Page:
Of course, Wendel did manage to make it big. He’s one of the lucky ones, if you can call it that, considering how much effort he put in. But effort doesn’t guarantee success. Even Wendel didn’t win all the time.
One of his biggest failures happened in 2002, when he failed to qualify for the World Cyber Games. Instead of fuming about the loss, Wendel turned to a completely different game, training in Unreal Tournament 2003 for the CPL Winter. MTV offered to film him on this quest to conquer a new game. The result was MTV True Life: I’m a Gamer, a documentary in which Wendel had the starring role—and which would propel him to mainstream fame.
“For nine years MTV was re-airing my show,” Wendel said. “I constantly get exposure, media. You can’t even pay for that. You’d pay millions to get that kind of advertisement for your company. I’m getting that for free every day.”
It wouldn’t have happened if Wendel had won the WCG qualifier, he said. If he had, he would have gone on to the World Cyber Games. Maybe he’d win. Maybe that would have opened a different door for him. Wendel likes to look at life as a series of opportunities—the secret is seizing them.
If you search for Fatal1ty on Google today, one of the top image results is him holding something called “Cashews of Chaos” with that trademark trying-too-hard-to-be-cool scowl on his face. The nuts, oddly enough, are one chapter in his post-retirement career. In this case, one he’d rather forget.
As his career took off, Wendel tired of relying on sponsors to keep up with his competitive needs. In 2002, he decided he could do a better job monetizing his success on his own, so he founded his own company. He made $50,000 in his first couple of months selling mousepads out of his room. The first thing he did with it was turn around and sponsor some other gamers.
Shepherding the company is now “basically” Wendel’s full-time job. The company has grown into a global brand synonymous with quality gaming products ranging from mousepads to motherboards and everything in between. Wendel calls it a brand for gamers by a gamer, not just a company trying to exploit the demographic. He likens it to Nike—what Nike is to sporting goods, Fatal1ty is to esporting goods.
The nuts became a particularly touchy subject with Wendel, however, considering how protective he is of his brand.
In 2011, he was approached by a company called Gamer Food, which produced nuts covered with energy supplements, with names like “Seeds of Victory” and “Nuts of Destruction.” He endorsed the product because GamerFood was supposed to produce a Fatal1ty-branded product for him—a caffeinated gum for gamers, so gamers could stay sharp through long play sessions. During his playing career, he was deathly afraid of falling prey to a food coma—when you become sluggish after eating too much because your blood has moved from your brain to your stomach. During tournaments, he’d eat breakfast and then fast until the final match of his day, only drinking water. Studies show that chewing gum increases concentration, and adding caffeine would only help gamers stay sharp during a long day, without some of the downsides of other similar products.
But GamerFood never followed through on the deal, leaving Wendel and his Fatal1ty name forever associated with the “Cashews of Chaos.”
“I definitely turned down some deals for sure,” Wendel said. “You turn some down. You accept some. You roll with the punches. Gamer Food was definitely the punches.”
One reason why the Gamer Food ordeal so irks Wendel is his obsession with image. His company and his business are centered around a brand carefully crafted around a persona that took him years to cultivate.
“You’re literally sacrificing your young youth life to become a professional gamer. You have to sacrifice time, time with family, time with everyone.”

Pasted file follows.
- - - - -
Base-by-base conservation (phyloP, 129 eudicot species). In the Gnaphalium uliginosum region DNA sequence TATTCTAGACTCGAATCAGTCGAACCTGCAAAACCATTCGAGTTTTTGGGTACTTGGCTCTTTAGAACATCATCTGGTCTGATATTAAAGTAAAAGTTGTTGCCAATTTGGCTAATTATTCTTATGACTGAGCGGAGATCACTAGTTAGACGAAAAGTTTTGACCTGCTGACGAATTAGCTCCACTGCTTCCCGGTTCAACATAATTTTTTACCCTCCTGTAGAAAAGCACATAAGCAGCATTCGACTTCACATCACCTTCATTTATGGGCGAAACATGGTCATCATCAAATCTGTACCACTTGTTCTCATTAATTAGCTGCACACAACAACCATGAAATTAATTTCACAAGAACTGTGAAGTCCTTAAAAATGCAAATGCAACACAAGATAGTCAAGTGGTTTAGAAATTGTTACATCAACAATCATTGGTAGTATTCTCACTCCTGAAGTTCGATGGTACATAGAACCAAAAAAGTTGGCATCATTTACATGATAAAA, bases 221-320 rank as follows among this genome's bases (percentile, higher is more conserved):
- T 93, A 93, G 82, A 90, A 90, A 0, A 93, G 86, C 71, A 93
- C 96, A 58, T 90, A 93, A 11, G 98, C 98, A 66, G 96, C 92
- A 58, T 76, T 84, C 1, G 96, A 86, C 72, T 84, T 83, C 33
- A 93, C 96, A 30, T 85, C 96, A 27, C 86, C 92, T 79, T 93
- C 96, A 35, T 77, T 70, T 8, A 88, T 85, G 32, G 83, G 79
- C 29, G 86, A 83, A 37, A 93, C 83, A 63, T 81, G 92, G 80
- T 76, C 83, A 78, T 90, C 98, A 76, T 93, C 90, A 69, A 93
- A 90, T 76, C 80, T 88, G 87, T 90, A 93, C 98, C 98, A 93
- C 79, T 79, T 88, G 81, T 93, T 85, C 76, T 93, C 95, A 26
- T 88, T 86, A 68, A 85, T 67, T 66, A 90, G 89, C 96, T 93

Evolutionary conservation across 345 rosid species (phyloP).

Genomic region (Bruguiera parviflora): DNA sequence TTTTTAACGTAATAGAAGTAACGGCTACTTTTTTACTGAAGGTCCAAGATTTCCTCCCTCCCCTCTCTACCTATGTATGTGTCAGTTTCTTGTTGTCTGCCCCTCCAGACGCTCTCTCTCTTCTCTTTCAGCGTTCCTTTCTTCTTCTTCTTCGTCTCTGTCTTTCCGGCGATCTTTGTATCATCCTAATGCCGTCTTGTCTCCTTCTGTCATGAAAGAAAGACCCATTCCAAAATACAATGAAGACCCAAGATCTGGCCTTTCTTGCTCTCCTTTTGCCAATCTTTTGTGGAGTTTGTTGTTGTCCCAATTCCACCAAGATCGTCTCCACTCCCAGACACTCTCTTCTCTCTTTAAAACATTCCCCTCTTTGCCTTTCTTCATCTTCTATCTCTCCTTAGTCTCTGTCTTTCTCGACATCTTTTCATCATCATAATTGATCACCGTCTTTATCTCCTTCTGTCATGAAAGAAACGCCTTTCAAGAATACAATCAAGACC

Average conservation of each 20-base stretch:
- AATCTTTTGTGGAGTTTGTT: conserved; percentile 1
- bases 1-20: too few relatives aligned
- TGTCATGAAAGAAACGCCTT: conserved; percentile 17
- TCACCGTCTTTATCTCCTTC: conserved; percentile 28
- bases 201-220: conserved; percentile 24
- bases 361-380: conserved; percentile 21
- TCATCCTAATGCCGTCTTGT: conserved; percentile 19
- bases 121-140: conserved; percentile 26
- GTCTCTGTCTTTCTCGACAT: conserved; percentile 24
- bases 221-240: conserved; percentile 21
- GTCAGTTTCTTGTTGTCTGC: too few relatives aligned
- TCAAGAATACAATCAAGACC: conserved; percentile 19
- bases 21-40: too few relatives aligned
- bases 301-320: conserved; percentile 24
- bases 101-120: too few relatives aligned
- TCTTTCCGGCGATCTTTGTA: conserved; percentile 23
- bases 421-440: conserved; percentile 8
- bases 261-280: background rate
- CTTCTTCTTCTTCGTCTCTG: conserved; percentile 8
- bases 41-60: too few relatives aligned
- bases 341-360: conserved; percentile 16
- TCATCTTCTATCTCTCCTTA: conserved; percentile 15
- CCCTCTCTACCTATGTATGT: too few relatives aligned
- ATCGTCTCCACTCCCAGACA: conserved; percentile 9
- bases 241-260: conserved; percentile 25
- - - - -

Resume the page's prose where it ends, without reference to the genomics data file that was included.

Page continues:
In the mid-‘90s, when Wendel first needed an alias to identify himself online, few people realized the potential ramifications of the decision. But Wendel knew he wanted a name that could stand the test of time, one that he’d be happy with when he was older and potentially wiser.
“My friend used Taco,” Wendel recalled. “I was like, ‘Taco is not going to be cool in 10 years, man.’ These names carry longevity… I thought Fatal1ty would stand the test of time. I I kept thinking, ‘Do I want to be nicknamed Burrito?’ I don’t think so.”
At the time Wendel never thought “Fatal1ty” would become a world renowned brand. He just took a term from one of his favorite games, Mortal Kombat, and made it his own. “I loved it when the guy ripped the guy’s head off, and it said Fatality! I loved it. In the games I loved I played, I’m killing my opponent. I’m trying to create a fatality every time I play a game.”
The Fatal1ty brand is now perhaps more famous than the man himself. For all his 12 world championships, $450,000 in winnings, and Lifetime Achievement Award for esports (awarded in 2011, when he was 31), it’s the Fatal1ty logo, with its lightning bolt strapped to the side of boxes filled with premium hardware, that’s relevant now. Some of the guys Wendel golfed with in San Antonio, for example, didn’t know anything about professional gaming or Wendel’s accomplishments. But they knew Fatal1ty products.
That’s certainly a victory for Wendel and the company he created, but in many ways it’s a shame. People will always remember Michael Jordan first and foremost for his six NBA Championships, not his Air Jordans. Wendels’ accomplishments in the server deserve to be remembered.
Of course, there’s another side. One of the TSA agents that ushered Wendel through security on one of his flights last month recognized him. “I know you. Jonathan Wendel!” he said, before snapping a picture with him.
That kind of interaction is fairly common for Wendel, though not the “constant” adulation he endured during his prime, when he appeared on MTV and 60 Minutes. “People definitely recognize me sometimes, but the thing they recognize most is the name,” he said. “Everyone knows the name Fatal1ty.”
But while they know the name, and maybe some of the buzz associated with it, that’s it. They don’t understand what it took to build that name, what it really meant to be the first. Wendel is certainly proud of what he was able to accomplish in game but more proud of how he did it. There were no examples for him to follow, no role models.
One story that’s become part of his legend shows this best: It was 1999. Esports wasn’t even a term yet. Wendel, just 18, was often at odds with his parents. His mother didn’t support his pro gaming dream, so he moved in with his father. His dad was skeptical too. But he gave the kid one chance to prove it could work. So Wendel spent $500 to travel to a tournament in Dallas. When he got home, he slapped a check for $4,000 on his father’s table.
The rest is history.
Illustration by J. Longo